Variation in the control input terminal voltage of the monostable multivibrator MM2 due to the source voltage Vs in the present Embodiment 3 and variation in the ON-duty due thereto are shown in FIG. 11(a)-11(c). As a result, substantial ON-duty will be as shown by FIG. 11(d), so as to become a compensation signal for improving the input current distortion by means of inherent boost converter. Accordingly, an excess current at the hill portions of the source voltage can be restrained, and the average value waveform of the input current is improved as shown in FIG. 3 similarly to the foregoing.

In FIG. 12, signal voltage waveforms at respective parts in the basic control circuit of FIG. 5 are shown for comparison with those in the present Embodiment. Due to that a pulse width of the monostable multivibrator MM2 is fixed in the basic arrangement, an input of the source current as in FIG. 13(a) causes the ON-duty of a driving signal to be fixed as shown in FIG. 13(b), and substantial ON-duty is made to be as shown in FIG. 13(c) by a conduction of the backward directional diodes of the switching elements Q1 and Q2. This phenomenon of the ON-duty at the valley portion becoming larger is caused by that ON time of the first voltage conversion circuit (boost converter) is substantially varied by a difference in the current path in the period T3, that is, the foregoing difference in the current paths shown in FIGS. 7(c) and 8(c), but it should be appreciated that this phenomenon is eliminated in the present Embodiment 3.

Embodiment 4

In FIG. 14, a control circuit of Embodiment 4 according to the present invention is shown, in which a main circuit arrangement is provided, with respect to the foregoing circuit of FIG. 1, with secondary and tertiary windings N2 and N3 as added to the inductor L1. In this Embodiment 4, a voltage at the secondary winding N2 (FIG. 15(c)) and a voltage at the tertiary winding N3 (FIG. 15(d)) which are multiples at the turn ratio of the voltage (FIG. 15(b)) generated at the primary winding N1 of the inductor L1 are rectified by diodes D7 and D8, and their envelope voltages are detected by capacitors C2 and C3. As shown in FIGS. 15(e) and 15(f), further, DC voltage is cut out of these envelope voltages by means of capacitors C4 and C5, and the envelope voltages are waveform-shaped as in FIGS. 15(g) and 15(h) by removing one directional side by the polarity discrimination circuit 1. With addition of these waveform-shaped voltages to each other, a voltage of such waveform as in FIG. 15(i) from which lower voltage portion than the predetermined level of the source voltage V2 is cut is obtained, and this voltage is applied to the control input terminal CT of the voltage controlling monostable multivibrator MM2. The PWM control is performed such that, when the commercial AC source voltage Vs is lower than the predetermined voltage, the preliminarily set switching period T2 is maintained and, when the source voltage is higher than the predetermined voltage, the switching period T2 is shortened. The ON-duty at this time of the monostable vibrator MM2 will be as shown in the foregoing FIG. 11(c), whereby the excessive input current at the hill portion of the source voltage is prevented from flowing from the commercial AC source, and the average value waveform of the input current can be improved as shown in the foregoing FIG. 3.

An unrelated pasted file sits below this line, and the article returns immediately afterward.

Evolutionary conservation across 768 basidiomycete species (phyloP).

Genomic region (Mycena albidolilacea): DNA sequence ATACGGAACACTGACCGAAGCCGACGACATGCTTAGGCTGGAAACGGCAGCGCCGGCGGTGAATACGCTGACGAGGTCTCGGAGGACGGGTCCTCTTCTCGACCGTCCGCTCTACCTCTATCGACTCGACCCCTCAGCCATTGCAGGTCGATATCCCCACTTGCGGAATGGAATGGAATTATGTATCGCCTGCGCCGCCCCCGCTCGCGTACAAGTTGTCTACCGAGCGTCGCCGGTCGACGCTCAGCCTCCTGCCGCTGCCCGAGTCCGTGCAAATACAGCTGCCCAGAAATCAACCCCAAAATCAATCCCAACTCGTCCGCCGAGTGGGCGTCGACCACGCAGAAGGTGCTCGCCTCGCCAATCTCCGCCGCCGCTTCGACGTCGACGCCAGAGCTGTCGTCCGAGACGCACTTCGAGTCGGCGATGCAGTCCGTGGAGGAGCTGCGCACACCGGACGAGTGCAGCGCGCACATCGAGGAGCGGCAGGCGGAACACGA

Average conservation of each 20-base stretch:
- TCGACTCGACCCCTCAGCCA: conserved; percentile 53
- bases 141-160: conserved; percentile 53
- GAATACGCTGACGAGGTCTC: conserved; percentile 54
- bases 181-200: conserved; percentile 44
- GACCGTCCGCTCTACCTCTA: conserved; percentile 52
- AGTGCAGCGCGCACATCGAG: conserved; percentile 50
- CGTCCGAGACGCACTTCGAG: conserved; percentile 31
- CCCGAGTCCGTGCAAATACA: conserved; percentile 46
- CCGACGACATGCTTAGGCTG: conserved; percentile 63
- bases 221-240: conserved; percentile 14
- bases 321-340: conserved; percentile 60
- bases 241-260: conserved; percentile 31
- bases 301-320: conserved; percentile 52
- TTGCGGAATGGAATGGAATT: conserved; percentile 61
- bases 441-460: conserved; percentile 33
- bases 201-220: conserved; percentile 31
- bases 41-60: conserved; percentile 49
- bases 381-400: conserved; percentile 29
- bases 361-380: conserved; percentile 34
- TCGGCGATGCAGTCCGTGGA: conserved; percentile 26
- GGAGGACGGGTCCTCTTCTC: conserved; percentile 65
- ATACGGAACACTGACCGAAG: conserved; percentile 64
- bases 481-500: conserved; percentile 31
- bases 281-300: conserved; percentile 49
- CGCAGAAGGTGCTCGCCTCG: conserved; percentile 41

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Referenced by
Citing PatentFiling datePublication dateApplicantTitle
US7443368 *Jul 29, 2004Oct 28, 2008Precision Instrument Development CenterCircuit apparatus for driving light emitting diode with low voltage
US7619907 *Mar 31, 2008Nov 17, 2009Mitsubishi Electric CorporationDC/DC power conversion device
EP1231822A2 *Feb 7, 2002Aug 14, 2002General Electric CompanyIntegrated bridge inverter circuit for discharge lighting
EP1564618A1 *Jan 7, 2005Aug 17, 2005Jungheinrich AktiengesellschaftCircuit for power factor correction in switching power supplies, chargers and the like
WO2006043927A1 *Oct 15, 2004Apr 27, 2006Ionescu Adrian FSwitchmode sinusoidal output waveform light dimmer
Classifications
U.S. Classification363/37, 315/307, 315/247, 363/124, 363/80
International ClassificationH05B41/28, H02M1/42, H02M1/00
Cooperative ClassificationH02M1/425, Y02B70/126, H05B41/28
European ClassificationH02M1/42B11, H05B41/28
Legal Events
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Owner name: PANASONIC ELECTRIC WORKS CO., LTD., JAPAN
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Effective date: 20081001
Jan 5, 2007FPAYFee payment
Year of fee payment: 8
Dec 18, 2002FPAYFee payment
Year of fee payment: 4
Jan 12, 1999ASAssignment
Owner name: MATSUSHITA ELECTRIC WORKS, LTD., JAPAN
Free format text: ASSIGNMENT OF ASSIGNORS INTEREST;ASSIGNORS:IWAHORI, YUTAKA;SHINBORI, HIROICHI;SHIOMI, TSUTOMU;AND OTHERS;REEL/FRAME:009694/0438
Effective date: 19981217